One of the great surprises of earning my M.A. in English was having the chance to teach Writing 102 at The College of New Jersey as a practicum class. I suspected that I would like teaching, but I didn’t realize that engaging with students, coaching them, and building their confidence would become a passion. My first semester of teaching changed the trajectory of my career and helped me make the decision to pursue academia so I could continue to work with students.

I have taught two classes at TCNJ:

  • Writing 101, a first-semester studio workshop that assists remedial students with the writing tasks of their First Seminar Programs
  • Writing 102, a second-semester class that teaches students the principles of academic writing through the drafting and revision process

Writing 101

Writing 101 is a unique class because each of the eight students is usually in a different FSP, and therefore their topics and assignments are varied. Likewise, each individual’s writing challenges are different, and therefore I differentiate my instructional methods based on individual students needs. The course structure fosters this approach where I meet with the full class once per week, and the have individual student conferences every other week, giving me the one-on-one time that each student needs.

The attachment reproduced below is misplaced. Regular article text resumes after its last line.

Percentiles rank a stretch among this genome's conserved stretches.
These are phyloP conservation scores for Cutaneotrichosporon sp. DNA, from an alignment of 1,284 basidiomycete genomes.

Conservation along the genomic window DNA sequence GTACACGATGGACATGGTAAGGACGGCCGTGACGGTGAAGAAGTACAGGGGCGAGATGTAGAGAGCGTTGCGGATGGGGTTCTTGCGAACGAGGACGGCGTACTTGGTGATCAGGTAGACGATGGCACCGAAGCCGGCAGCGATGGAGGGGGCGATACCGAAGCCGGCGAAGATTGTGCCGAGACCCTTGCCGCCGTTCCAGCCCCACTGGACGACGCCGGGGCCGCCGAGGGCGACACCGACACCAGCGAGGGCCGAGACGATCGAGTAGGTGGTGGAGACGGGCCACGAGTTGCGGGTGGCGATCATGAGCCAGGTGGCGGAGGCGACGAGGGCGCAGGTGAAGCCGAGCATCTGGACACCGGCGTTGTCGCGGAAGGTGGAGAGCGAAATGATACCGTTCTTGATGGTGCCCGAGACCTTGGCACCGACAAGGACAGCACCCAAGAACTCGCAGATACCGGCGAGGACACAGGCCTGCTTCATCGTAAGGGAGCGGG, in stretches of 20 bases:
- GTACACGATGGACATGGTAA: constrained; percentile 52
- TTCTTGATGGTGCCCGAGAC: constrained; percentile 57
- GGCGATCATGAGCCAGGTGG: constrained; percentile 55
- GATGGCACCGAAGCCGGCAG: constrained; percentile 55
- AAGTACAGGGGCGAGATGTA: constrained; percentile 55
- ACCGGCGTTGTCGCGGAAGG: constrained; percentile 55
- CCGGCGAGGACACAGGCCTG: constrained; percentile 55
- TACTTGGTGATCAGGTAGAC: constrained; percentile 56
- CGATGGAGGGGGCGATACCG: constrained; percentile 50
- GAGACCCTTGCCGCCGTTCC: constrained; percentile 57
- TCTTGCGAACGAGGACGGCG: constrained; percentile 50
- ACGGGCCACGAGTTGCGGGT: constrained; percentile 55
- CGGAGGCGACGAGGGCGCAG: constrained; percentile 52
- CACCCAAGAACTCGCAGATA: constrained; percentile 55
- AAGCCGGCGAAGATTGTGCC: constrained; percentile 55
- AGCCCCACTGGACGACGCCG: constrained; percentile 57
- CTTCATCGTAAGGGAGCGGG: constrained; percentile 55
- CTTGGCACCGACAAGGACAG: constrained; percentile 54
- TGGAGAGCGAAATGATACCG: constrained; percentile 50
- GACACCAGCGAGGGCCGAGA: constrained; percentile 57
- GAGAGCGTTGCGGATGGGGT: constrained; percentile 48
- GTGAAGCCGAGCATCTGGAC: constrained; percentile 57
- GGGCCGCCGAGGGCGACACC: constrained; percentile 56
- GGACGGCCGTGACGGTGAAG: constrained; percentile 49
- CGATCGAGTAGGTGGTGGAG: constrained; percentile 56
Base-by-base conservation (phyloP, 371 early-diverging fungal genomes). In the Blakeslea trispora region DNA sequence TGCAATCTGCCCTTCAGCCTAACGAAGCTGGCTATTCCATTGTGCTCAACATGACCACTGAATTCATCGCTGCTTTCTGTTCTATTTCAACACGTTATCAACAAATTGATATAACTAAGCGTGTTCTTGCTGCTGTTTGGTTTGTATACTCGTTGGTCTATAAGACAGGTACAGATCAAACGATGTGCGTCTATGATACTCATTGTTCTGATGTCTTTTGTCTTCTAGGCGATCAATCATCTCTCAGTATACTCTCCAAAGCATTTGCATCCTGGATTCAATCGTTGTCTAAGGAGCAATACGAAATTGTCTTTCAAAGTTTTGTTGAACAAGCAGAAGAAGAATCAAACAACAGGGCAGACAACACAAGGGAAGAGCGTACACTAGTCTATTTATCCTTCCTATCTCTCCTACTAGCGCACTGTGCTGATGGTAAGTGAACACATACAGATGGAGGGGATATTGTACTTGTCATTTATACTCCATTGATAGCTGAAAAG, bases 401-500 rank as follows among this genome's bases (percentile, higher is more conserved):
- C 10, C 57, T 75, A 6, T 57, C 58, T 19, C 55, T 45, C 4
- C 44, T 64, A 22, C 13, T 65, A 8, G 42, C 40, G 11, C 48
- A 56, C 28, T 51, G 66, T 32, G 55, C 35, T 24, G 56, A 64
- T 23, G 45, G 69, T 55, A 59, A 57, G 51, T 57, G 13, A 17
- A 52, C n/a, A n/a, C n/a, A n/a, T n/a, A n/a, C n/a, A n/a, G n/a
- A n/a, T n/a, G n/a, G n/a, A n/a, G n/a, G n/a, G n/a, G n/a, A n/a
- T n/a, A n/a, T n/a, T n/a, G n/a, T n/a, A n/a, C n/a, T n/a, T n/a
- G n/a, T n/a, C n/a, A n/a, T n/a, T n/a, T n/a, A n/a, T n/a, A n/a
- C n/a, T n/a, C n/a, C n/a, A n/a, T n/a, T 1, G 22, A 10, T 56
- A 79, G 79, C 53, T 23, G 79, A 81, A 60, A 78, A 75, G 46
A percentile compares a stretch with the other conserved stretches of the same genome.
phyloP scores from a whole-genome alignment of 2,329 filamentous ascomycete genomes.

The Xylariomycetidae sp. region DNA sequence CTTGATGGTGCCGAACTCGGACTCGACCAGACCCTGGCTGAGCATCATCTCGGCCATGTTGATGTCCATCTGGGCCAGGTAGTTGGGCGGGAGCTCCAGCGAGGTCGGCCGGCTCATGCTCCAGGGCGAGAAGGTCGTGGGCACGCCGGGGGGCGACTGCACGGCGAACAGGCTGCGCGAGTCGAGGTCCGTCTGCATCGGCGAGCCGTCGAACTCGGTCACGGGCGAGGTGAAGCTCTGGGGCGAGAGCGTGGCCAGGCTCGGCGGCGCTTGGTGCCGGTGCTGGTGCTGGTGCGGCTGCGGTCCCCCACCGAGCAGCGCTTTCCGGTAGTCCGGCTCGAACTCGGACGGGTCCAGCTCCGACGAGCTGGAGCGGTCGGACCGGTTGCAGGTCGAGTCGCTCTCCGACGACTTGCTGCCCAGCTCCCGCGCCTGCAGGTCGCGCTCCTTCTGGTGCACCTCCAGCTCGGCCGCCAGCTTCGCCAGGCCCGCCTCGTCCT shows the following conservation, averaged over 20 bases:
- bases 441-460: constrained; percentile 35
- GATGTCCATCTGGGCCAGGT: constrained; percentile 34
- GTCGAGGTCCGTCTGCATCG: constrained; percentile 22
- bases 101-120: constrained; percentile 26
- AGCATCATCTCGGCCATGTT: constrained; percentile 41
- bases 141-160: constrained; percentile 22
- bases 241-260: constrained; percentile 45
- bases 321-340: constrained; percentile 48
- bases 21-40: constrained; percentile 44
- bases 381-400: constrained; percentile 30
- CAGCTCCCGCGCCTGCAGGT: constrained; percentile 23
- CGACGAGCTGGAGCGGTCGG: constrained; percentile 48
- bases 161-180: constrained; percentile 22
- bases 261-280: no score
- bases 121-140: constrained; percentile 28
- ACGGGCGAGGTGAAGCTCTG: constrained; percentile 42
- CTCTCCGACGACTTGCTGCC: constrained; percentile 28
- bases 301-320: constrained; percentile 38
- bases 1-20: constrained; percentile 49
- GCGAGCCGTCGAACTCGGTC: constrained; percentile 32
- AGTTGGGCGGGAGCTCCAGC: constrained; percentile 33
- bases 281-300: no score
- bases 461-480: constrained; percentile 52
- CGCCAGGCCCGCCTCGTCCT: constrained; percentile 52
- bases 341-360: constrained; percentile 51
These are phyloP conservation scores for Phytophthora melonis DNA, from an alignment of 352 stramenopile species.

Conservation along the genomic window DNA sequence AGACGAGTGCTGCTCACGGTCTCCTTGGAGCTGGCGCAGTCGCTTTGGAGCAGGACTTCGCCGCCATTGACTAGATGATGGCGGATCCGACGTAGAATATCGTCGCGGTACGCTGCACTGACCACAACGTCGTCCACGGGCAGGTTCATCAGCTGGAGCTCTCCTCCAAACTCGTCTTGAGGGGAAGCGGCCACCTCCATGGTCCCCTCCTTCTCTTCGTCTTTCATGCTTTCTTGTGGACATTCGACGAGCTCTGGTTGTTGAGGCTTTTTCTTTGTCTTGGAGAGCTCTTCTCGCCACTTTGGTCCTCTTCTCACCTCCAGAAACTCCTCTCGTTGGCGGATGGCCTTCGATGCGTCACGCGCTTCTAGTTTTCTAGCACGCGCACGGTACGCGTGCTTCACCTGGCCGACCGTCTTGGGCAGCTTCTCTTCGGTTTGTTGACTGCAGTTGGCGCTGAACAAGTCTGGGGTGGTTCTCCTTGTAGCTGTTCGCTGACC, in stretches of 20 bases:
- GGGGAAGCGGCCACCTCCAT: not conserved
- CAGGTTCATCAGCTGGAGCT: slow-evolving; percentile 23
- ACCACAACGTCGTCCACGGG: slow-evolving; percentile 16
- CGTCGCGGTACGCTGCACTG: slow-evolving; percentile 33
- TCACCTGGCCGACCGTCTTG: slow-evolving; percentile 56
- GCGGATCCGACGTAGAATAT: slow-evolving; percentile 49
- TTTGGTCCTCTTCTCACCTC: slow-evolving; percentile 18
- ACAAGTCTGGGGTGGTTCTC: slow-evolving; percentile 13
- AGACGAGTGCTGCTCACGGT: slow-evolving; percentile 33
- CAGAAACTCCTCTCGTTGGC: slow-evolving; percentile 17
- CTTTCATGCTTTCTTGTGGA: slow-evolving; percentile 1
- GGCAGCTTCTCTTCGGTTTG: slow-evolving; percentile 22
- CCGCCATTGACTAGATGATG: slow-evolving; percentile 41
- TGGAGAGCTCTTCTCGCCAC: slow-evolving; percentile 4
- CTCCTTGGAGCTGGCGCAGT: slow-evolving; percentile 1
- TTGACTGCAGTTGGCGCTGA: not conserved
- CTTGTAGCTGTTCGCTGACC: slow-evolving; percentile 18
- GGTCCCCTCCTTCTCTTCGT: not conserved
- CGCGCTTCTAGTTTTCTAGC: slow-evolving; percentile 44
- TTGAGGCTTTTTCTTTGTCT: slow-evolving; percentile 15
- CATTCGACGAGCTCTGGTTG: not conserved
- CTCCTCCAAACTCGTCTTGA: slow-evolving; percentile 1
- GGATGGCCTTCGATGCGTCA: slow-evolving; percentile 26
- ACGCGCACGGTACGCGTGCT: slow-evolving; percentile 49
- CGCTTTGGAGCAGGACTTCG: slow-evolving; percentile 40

This course is important for helping students to understand the principles of college-level writing and develop good writing habits early in their college coursework. It also boosts their confidence in their ability to improve their writing skills.

Writing 102

Writing 102 is a themed course, and for the past four years I have themed my course on travel. Some of the topics we’ve explored as a class include:

  • Voluntourism
  • Slum tourism
  • The tourist vs. traveler debate
  • Visual rhetoric in travel advertising
  • Travel as a political act
  • Adventure travel

The framework for the class uses a drafting process leading up to three formal papers.

  • At the beginning of a unit, I first hand out the formal paper assignment and assignment-specific rubric that communicates the goal, task, guidelines, and expectations.
  • Then, the students work through readings and scaffolded assignments that help them practice the skills they need in a low-stakes environment.
  • In class, we brainstorm ideas through small groups, and then students draft thesis statements and write outlines.
  • Each student then writes three drafts of each paper spread over a three-week time period: a first draft, second draft, and final draft. I provide detailed feedback aligned with the rubric to each student on both the first and second draft to help with the process of revision.
  • As a final step, each student writes a short reflective essay at the end of each assignment to pause and note what was challenging, what s/he learned, and what s/he wants to continue working on in the future.